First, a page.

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Clarifications From GO-Biz Regarding California Competes Tax Credit

The Sacramento Bee reported on the email distributed by GO-Biz describing the applications received in the first ever application round for the new California Competes Credit. Within that article, the Bee referred to my original post on the subject:

There are 149 applicants that qualified for the second round of the California Competes selection process, representing about $155 million in requested credits.

Go Biz said 10 percent of the applications seek retention credits. That is much less than the figure – 60 percent – reported by the EZ Policy Blog, which follows the program.

The California Competes Tax Credit Committee will consider companies’ requests for tax credits on June 19. Officials will consider the types of jobs created, potential future growth and other criteria.

I had originally written:

Applications for so-called “retention” projects represent over 60% of the applications accepted into the second round. Applications totaling $155,097,747 in tax credits were accepted into the second round. At most, $30,000,000 will be awarded, which is just 19% of the second round of the application process and just 5% of the initial applications.

However, based on the information provided by GO-Biz, my initial conclusion was correct. GO-Biz was kind enough to respond to my queries for clarification, and the result is the following more accurate picture of the application pool:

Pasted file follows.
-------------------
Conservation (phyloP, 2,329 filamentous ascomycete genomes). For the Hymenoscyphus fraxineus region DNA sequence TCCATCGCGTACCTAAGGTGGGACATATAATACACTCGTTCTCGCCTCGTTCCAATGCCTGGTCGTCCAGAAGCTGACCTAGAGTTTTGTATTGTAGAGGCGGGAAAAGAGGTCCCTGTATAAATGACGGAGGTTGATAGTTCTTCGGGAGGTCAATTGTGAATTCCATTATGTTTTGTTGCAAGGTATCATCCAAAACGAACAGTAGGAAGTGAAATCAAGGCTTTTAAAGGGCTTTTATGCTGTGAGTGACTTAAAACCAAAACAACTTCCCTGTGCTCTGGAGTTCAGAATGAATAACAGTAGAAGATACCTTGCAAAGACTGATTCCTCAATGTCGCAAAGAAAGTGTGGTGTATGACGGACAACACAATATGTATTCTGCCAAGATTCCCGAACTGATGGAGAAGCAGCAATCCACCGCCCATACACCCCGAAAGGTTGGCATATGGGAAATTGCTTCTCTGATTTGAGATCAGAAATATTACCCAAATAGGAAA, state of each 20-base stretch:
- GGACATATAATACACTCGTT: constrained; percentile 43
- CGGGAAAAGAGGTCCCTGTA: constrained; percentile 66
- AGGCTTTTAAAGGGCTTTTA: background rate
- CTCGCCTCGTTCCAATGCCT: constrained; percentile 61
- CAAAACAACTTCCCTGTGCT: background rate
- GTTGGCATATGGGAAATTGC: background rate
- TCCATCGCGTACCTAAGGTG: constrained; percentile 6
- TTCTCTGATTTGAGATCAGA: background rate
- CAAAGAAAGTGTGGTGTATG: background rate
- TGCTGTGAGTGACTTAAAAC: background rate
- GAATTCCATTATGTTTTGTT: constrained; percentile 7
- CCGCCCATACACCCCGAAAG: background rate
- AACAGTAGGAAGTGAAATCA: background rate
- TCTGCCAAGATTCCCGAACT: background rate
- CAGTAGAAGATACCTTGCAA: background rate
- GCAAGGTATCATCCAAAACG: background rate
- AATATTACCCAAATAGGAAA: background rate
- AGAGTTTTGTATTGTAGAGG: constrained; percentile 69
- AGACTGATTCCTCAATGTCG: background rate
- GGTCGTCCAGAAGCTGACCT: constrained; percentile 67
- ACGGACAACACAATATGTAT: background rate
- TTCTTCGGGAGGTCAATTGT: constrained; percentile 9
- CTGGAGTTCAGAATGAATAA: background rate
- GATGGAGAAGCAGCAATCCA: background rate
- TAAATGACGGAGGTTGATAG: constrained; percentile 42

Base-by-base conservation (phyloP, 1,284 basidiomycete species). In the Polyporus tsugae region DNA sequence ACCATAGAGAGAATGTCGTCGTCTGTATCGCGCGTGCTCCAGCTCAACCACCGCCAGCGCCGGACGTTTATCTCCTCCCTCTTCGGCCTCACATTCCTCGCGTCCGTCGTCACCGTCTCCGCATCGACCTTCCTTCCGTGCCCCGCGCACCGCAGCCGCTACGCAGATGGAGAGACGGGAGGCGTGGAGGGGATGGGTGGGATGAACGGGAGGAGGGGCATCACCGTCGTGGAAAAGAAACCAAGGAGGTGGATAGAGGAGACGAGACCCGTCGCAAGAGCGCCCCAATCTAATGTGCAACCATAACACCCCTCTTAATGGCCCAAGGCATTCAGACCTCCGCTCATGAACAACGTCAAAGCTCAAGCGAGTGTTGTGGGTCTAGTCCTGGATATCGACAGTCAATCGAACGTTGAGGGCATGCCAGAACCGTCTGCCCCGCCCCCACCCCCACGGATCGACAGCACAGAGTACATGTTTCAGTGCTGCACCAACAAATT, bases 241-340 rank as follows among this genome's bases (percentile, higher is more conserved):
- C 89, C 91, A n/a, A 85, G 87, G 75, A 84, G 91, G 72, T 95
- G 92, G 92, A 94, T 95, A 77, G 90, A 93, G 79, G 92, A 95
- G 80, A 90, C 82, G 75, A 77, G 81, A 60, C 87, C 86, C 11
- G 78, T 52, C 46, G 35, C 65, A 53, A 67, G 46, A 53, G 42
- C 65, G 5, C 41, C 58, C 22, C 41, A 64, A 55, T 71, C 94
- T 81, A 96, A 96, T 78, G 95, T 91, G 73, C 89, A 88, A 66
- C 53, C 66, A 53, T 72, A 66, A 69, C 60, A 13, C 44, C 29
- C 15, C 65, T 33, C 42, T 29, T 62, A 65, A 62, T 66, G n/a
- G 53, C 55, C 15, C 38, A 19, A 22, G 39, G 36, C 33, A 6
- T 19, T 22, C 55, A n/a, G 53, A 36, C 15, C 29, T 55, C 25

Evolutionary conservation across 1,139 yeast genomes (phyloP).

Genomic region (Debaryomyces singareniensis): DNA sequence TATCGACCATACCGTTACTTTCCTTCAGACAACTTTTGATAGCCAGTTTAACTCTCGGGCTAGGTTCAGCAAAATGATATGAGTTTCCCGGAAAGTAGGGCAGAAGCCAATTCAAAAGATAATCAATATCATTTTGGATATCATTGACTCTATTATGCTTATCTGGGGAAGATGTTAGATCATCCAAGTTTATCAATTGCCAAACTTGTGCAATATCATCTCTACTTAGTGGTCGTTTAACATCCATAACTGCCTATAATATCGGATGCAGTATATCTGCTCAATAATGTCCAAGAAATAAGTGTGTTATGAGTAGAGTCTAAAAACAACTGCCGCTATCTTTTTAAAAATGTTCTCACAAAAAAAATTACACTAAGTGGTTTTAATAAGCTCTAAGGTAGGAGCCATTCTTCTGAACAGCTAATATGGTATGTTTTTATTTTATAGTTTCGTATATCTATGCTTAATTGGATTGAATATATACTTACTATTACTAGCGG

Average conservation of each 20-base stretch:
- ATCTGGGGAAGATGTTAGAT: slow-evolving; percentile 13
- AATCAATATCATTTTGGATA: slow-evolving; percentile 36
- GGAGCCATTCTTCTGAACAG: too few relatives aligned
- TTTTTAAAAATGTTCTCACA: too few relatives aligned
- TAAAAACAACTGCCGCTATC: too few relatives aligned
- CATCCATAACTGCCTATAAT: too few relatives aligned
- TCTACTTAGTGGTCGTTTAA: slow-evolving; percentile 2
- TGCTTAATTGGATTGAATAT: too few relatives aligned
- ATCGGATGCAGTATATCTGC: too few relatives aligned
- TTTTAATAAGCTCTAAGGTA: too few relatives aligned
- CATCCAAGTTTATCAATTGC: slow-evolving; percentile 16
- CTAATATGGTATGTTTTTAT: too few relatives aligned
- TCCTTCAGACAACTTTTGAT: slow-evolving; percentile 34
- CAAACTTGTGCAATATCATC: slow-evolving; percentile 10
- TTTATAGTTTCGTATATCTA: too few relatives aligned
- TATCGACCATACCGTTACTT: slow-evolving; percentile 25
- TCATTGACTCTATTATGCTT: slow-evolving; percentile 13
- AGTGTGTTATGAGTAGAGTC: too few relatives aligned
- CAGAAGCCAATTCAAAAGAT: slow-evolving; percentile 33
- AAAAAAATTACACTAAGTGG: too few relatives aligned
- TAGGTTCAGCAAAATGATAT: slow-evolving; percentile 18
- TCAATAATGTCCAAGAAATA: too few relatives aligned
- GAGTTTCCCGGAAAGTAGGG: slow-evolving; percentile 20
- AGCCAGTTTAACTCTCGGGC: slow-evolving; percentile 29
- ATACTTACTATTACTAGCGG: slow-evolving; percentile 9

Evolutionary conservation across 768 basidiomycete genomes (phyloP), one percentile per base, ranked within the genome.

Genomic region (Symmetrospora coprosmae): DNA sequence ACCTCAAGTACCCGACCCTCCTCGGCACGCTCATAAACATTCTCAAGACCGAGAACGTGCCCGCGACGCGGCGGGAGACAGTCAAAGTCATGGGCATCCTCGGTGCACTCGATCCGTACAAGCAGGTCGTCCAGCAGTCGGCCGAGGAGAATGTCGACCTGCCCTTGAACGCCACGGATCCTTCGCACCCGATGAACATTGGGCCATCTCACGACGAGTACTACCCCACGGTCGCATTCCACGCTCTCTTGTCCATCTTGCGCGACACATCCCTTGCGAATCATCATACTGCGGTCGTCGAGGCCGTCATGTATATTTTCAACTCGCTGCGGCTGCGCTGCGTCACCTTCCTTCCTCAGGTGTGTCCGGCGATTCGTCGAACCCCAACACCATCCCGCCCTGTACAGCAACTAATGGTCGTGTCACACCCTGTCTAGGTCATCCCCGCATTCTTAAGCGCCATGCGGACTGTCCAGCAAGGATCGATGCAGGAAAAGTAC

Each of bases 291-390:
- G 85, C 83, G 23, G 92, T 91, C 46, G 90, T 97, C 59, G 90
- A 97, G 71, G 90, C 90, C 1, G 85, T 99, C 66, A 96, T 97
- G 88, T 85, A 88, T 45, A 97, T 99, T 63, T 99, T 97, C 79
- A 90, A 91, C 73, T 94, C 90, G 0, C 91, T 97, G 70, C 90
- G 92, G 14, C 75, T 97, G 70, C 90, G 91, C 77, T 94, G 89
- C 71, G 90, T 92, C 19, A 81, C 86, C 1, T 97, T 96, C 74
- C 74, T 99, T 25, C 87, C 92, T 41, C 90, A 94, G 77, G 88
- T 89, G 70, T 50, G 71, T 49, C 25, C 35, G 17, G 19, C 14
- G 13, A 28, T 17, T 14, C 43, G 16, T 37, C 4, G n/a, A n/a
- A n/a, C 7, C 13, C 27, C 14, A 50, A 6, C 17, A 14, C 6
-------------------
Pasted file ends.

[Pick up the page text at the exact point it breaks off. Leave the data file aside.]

The 10% referred to in the SacBee article was referring to the percentage of the number initial applications, not the tax credit value requested. Therefore, about 38 of the initial 396 applications were for businesses claiming a retention issue. GO-Biz now says that 149 applications asking for $149 million (as opposed to $155 million stated in their original email) were moved into Phase II. Of that total, $60 million were from businesses selected based on their credit to investment ratios. This is the 200% of tax credit available referred to in the regulations. In addition to that, another $69 million in applications were moved into Phase II based on the retention issue. Therefore 46% (69,000,000 / 149,000,000) of the tax credit value accepted into Phase II was for retention projects, even though those projects only made up 10% of the initial applications. And GO-Biz has confirmed this 46% number.

According to GO-Biz, the remaining $20 million in applications were for additional small businesses since the initial $60 million was apparently over-represented by larger businesses.

The CCC regulations say:

Each applicant shall be listed according to the lowest percentage of the cost-benefit ratio, with the lowest percentage being positioned the highest and so forth. Based an this order, GO-Biz shall then work down the list and engage the most competitive applicants to move forward to Phase II, specifically including a pooled review of the most competitive applicants whose aggregate California competes credit requested is at least two hundred percent of the tax credit available for the application period.

By stating “at least two hundred percent,” GO-Biz have provided themselves with tremendous flexibility to accept applications into Phase II, which they have apparently exercised in this first round.

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